After contentious debates, the Ohio State House voted on Thursday, Jan. 30 to delay the application period for its EdChoice Scholarships program until April 1, leaving many families unsure where their children will attend school this fall. In response, the Christian organization Citizens for Community Values (CCV) filed an Ohio Supreme Court lawsuit on Feb. 3 against the state, arguing that the law pushing the EdChoice window from Feb. 1 to April 1 is unlawful. On Wednesday, the Ohio House offered its own voucher plan, which passed with an 88 to 7 margin.
EdChoice Scholarships allow those in public school districts deemed “low-performing” by the state to receive vouchers and attend nearby private schools instead. Receiving vouchers, though, is contingent upon family income, meaning that families can only receive vouchers up to a certain income level. Additionally, lawmakers have disagreed over which districts qualify as “low-performing.” If they cannot reach a consensus by the vote in April, the number of schools eligible will increase from 517 to 1,227. This expanded list would also “include schools in some of [the] highest-rated districts in the state,” according to the Columbus Dispatch.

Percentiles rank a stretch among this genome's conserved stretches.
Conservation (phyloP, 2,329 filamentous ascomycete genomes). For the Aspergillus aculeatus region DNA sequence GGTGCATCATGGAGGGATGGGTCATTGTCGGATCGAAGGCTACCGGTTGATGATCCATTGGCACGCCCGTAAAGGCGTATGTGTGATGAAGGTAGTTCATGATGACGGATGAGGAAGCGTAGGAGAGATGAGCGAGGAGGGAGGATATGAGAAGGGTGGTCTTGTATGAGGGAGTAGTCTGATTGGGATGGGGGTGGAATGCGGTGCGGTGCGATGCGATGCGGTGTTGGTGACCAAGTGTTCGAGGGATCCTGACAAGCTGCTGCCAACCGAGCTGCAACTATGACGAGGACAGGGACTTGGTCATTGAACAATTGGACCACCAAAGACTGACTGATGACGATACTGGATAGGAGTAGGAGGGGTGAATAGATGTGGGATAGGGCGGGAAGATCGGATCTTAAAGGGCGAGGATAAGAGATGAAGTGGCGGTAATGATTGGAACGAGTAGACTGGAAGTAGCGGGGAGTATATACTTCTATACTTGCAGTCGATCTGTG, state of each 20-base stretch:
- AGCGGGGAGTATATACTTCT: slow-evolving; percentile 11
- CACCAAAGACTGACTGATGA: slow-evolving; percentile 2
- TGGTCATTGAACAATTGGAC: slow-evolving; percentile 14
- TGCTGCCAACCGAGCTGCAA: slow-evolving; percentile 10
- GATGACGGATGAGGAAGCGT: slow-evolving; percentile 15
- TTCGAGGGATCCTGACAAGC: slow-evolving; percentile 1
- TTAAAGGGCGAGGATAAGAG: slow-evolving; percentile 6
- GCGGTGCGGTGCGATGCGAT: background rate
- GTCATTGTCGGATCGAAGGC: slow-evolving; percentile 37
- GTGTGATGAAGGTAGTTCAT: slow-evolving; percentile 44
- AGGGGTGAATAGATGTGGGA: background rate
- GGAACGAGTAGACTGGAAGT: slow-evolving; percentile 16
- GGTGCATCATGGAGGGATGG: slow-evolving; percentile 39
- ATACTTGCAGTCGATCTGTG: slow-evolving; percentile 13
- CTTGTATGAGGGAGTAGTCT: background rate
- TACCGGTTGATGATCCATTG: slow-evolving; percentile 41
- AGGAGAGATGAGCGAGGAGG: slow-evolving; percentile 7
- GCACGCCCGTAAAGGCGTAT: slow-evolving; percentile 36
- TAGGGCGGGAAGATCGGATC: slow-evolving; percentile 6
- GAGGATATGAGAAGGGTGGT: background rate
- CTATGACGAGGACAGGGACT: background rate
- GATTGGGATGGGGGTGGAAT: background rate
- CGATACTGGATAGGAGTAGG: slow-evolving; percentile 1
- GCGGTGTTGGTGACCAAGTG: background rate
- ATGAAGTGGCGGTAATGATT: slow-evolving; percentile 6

The debate between the House and the Senate represents a larger debate between supporters of so-called school choice, mainly conservatives, and those on the left who argue that voucher programs of this nature increase inequity in the school system.
The State House’s plan, offered as an amendment to Senate Bill 89, would increase the family income standard, phase out performance standards and rename the EdChoice Scholarship to the Buckeye Opportunity Scholarship. While members of the Senate expressed interest in reviewing the House’s new bill last night—which they were likely to reject—the House never sent the bill to the Senate, according to the Plain Dealer.
The Ohio Senate passed legislation on Jan. 28 that restricts voucher use to 425 schools, provides funding to schools negatively impacted by the 2019 voucher program and raises the scholarship amount paid by each voucher. However, House legislators remain conflicted over the systems used to rate school districts and funding sources for vouchers.
Those opposing the delay argue that House representatives should have held a vote on individual proposals within the Senate bill, a practice known as an emergency clause vote. In remarks made outside the Ohio Supreme Court on Monday after filing the lawsuit, CCV President Aaron Baer said legislators “cannot take away the vouchers from parents at this point because they have a vested right in it.”
The lawsuit filed by CCV is called an action in mandamus, meaning that it is intended to compel a government body to carry out an action that they are legally obligated to do. The lawsuit will hinge, therefore, on whether the Court rules that a timely passage of the bill is legally obligatory or is an act of discretion.
When asked by Cleveland.com reporters about the delay and subsequent lawsuit, Gov. Mike DeWine said, “We need to move forward. We need to be able to resolve this impasse between the Senate and the House.”